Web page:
From the leading scholars behind The Greek Plays, a collection of the best translations of the foremost Greek historians, presenting a sweeping history of ancient Greece as recorded by its first chroniclers
“Just the thing to remind us that human history, though lamentably a work in progress, is always something we can understand better.”—Sarah Ruden, translator of The Gospels and author of The Face of Water
The historians of ancient Greece were pioneers of a new literary craft; their work stands among the world’s most enduring and important legacies and forms the foundation of a major modern discipline. This highly readable edition includes new and newly revised translations of selections from Herodotus—often called the “father of history”—Thucydides, Xenophon, and Plutarch, the four greatest Greek innovators of historical narrative. Here the reader will find their most important, and most widely taught, passages collected in a single volume. The excerpts chart the landmark events of ancient Greece and provide a comprehensive account of the entire classical Greek age.
From the start the Greek historians demonstrated how broad and varied historical writing could be and brought their craft beyond a mere chronicle of past events. This volume explores each author’s interest in religion, leadership, character, and the lessons of war. How, for instance, should readers interpret Herodotus’ inclusion of speeches and dialogues, dreams, and oracles as part of the “factual” record? What did Thucydides understand about human nature that (as he said) stays constant throughout time? How did Plutarch frame historical biography as a means of depicting the moral qualities of great men?
Complete with introductions to the works of each historian, footnotes providing context and explaining obscurities, maps, and an appendix on the Greek conduct of war, this volume is an invaluable resource for students and passionate readers of history alike.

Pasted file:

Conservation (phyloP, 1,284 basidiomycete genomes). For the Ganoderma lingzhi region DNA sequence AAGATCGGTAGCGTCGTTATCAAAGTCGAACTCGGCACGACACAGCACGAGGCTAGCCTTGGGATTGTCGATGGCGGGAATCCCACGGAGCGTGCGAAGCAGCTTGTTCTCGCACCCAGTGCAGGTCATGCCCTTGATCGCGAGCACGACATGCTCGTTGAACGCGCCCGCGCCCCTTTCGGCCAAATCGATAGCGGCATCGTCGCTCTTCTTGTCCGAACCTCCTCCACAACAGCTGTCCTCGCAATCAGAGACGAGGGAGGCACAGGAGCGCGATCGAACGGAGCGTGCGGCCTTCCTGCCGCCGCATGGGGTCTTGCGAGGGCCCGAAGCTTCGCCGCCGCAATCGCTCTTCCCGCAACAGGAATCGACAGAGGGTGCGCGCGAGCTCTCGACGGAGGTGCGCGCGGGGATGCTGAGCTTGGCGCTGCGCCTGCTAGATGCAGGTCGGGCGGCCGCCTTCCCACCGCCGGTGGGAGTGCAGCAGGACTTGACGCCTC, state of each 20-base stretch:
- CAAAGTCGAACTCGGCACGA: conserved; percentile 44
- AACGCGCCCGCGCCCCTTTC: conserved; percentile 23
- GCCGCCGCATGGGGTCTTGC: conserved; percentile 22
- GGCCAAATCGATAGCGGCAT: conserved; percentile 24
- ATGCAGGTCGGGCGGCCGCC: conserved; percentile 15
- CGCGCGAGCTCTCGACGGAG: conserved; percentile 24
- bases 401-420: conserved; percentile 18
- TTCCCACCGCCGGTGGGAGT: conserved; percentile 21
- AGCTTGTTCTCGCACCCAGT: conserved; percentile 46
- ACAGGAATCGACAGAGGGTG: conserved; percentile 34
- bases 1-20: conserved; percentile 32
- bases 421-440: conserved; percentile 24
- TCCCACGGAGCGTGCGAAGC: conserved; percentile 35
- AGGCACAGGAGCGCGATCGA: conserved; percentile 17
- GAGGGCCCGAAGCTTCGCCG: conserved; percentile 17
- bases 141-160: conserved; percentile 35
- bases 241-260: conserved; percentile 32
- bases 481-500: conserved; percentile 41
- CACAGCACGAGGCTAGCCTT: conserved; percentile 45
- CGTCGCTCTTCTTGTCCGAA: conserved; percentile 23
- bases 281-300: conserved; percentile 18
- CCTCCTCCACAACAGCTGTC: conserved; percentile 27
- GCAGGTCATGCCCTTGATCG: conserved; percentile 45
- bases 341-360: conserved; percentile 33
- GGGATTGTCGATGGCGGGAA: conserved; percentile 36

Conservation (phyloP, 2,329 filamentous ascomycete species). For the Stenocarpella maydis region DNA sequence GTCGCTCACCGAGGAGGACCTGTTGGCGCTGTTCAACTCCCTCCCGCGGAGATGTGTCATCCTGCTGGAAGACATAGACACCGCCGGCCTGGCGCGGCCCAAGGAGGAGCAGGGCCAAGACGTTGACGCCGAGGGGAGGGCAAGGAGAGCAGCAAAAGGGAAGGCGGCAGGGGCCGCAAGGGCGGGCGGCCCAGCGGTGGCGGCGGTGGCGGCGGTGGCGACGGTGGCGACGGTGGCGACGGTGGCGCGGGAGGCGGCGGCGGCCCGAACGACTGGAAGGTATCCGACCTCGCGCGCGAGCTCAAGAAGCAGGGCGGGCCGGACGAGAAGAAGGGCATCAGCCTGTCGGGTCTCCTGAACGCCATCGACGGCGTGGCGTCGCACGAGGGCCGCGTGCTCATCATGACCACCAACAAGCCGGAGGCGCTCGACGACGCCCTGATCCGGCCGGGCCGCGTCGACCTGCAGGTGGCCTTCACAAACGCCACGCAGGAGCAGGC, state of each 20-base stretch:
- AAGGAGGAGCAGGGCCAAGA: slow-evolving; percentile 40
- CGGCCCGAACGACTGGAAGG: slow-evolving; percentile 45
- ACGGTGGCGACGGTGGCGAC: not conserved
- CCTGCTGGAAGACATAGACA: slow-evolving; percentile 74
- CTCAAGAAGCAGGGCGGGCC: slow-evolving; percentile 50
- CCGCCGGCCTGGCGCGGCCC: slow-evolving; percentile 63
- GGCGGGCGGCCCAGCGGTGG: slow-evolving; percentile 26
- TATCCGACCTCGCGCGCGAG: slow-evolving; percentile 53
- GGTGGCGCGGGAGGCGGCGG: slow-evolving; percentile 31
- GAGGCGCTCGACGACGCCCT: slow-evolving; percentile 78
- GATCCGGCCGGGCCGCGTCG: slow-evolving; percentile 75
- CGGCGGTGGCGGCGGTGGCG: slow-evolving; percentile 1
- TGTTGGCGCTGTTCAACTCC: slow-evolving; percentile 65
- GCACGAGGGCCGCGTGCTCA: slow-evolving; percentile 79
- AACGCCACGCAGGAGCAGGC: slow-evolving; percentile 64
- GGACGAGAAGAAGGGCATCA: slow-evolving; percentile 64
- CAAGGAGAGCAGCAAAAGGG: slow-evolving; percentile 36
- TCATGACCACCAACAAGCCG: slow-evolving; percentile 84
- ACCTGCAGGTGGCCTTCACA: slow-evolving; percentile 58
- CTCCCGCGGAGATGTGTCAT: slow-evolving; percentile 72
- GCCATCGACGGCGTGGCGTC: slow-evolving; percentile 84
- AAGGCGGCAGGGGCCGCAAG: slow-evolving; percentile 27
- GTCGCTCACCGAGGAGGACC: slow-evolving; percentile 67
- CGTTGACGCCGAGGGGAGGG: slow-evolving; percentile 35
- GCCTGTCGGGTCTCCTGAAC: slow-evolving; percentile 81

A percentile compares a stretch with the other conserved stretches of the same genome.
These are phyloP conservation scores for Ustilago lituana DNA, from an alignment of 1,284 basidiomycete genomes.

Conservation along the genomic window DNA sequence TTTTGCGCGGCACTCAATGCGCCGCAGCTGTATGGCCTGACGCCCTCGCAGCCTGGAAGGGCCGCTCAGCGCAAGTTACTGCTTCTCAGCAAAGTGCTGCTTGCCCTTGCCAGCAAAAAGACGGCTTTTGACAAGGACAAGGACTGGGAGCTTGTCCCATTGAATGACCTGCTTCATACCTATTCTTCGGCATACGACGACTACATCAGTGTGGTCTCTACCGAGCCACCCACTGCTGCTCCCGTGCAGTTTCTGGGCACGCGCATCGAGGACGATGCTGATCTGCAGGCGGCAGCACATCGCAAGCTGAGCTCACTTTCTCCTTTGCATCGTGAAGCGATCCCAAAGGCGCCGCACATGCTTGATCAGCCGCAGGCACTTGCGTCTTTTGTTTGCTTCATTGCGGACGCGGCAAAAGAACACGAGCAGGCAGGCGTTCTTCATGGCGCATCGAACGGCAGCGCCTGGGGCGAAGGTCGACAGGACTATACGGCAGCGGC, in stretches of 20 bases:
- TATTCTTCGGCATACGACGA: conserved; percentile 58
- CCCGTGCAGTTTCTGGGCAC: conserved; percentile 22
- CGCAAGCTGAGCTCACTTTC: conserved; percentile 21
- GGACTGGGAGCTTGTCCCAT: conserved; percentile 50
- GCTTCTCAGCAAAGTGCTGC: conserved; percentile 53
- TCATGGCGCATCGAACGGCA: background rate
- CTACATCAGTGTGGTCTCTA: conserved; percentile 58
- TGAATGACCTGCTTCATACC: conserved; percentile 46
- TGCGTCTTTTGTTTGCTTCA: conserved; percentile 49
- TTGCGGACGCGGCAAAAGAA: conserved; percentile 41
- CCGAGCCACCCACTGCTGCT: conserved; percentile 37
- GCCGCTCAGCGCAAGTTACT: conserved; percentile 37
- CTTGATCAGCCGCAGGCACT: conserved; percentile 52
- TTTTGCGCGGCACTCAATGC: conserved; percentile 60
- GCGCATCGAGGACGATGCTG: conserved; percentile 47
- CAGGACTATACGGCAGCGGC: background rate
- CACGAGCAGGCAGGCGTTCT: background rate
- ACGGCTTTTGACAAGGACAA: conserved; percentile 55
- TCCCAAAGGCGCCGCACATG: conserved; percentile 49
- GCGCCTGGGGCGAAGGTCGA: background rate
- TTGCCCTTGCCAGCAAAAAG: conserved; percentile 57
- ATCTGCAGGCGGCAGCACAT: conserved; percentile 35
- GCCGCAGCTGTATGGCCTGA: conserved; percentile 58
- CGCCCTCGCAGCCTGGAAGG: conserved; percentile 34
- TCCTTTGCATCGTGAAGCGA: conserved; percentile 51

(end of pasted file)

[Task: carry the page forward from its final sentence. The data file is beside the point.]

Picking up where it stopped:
About the Author
Mary Lefkowitz is the Andrew W. Mellon Professor in the Humanities emerita at Wellesley College. A recipient of the National Humanities Award, Lefkowitz is the author and editor of numerous articles and books, including Euripides and the Gods; Greek Gods, Human Lives: What We Can Learn from Myths; Women in Greek Myth; and Women’s Life in Greece and Rome.
James Romm is the James H. Ottaway Jr. Professor of Classics at Bard College and the author of several books, including The Sacred Band: Three Hundred Theban Lovers Fighting to Save Greek Freedom and Ghost on the Throne: The Death of Alexander the Great and the War for Crown and Empire. He has edited numerous translations of ancient Greek texts, including the Anabasis of Arrian for the volume The Campaigns of Alexander in the distinguished Landmark Ancient Histories series.
“Greek prose history, arising from and evolving around questions of truth and fact, made a major contribution to efforts to see the world more objectively. This astute selection of texts, intelligently and accessibly interconnected and in highly readable translations, is just the thing to remind us that human history, though lamentably a work in progress, is always something we can understand better.”—Sarah Ruden, translator of The Gospels and author of The Face of Water
“The tried and tested team of Lefkowitz and Romm have done it again. After their The Greek Plays comes this equally judicious selection, sparely but serviceably commented, from three of the major ancient Greek historians and the doyen of ancient historical biography. Translated by diverse hands and covering the three centuries from the sixth to the third BC, the readings informatively and entertainingly embrace some of the most momentous events of the ancient Hellenic world, from Cyrus of Persia to Alexander of Macedon, Greece—and Persia.”—Paul Cartledge, author of Democracy: A Life